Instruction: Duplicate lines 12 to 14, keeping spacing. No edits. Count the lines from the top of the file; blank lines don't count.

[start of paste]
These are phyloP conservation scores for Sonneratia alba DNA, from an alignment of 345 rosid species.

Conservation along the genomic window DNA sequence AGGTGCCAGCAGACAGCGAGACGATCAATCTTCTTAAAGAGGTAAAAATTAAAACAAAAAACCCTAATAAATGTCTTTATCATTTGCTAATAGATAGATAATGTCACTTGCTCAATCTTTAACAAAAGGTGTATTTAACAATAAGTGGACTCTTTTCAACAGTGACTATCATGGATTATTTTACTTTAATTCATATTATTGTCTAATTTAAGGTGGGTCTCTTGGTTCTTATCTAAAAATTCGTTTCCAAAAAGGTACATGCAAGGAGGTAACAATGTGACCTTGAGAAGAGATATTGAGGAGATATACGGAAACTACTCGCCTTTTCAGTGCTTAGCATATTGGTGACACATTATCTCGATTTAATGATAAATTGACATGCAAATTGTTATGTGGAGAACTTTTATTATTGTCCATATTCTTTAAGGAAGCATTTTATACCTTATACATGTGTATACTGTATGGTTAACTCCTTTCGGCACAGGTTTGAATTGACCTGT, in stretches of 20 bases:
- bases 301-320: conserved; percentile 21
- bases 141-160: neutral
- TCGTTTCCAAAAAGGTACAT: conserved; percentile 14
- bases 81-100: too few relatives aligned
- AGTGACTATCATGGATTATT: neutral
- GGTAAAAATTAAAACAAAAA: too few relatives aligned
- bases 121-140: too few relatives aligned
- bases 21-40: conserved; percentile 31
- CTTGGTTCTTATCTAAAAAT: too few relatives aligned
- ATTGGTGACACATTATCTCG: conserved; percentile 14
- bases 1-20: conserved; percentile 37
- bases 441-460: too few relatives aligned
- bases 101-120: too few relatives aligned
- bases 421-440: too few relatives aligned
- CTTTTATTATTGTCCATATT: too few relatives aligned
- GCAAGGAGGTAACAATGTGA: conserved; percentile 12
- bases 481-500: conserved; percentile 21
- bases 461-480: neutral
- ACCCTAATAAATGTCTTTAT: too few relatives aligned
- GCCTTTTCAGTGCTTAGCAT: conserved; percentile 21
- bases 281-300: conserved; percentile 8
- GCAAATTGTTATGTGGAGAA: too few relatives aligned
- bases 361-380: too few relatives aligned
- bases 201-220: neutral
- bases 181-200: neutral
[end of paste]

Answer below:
- ATTGGTGACACATTATCTCG: conserved; percentile 14
- bases 1-20: conserved; percentile 37
- bases 441-460: too few relatives aligned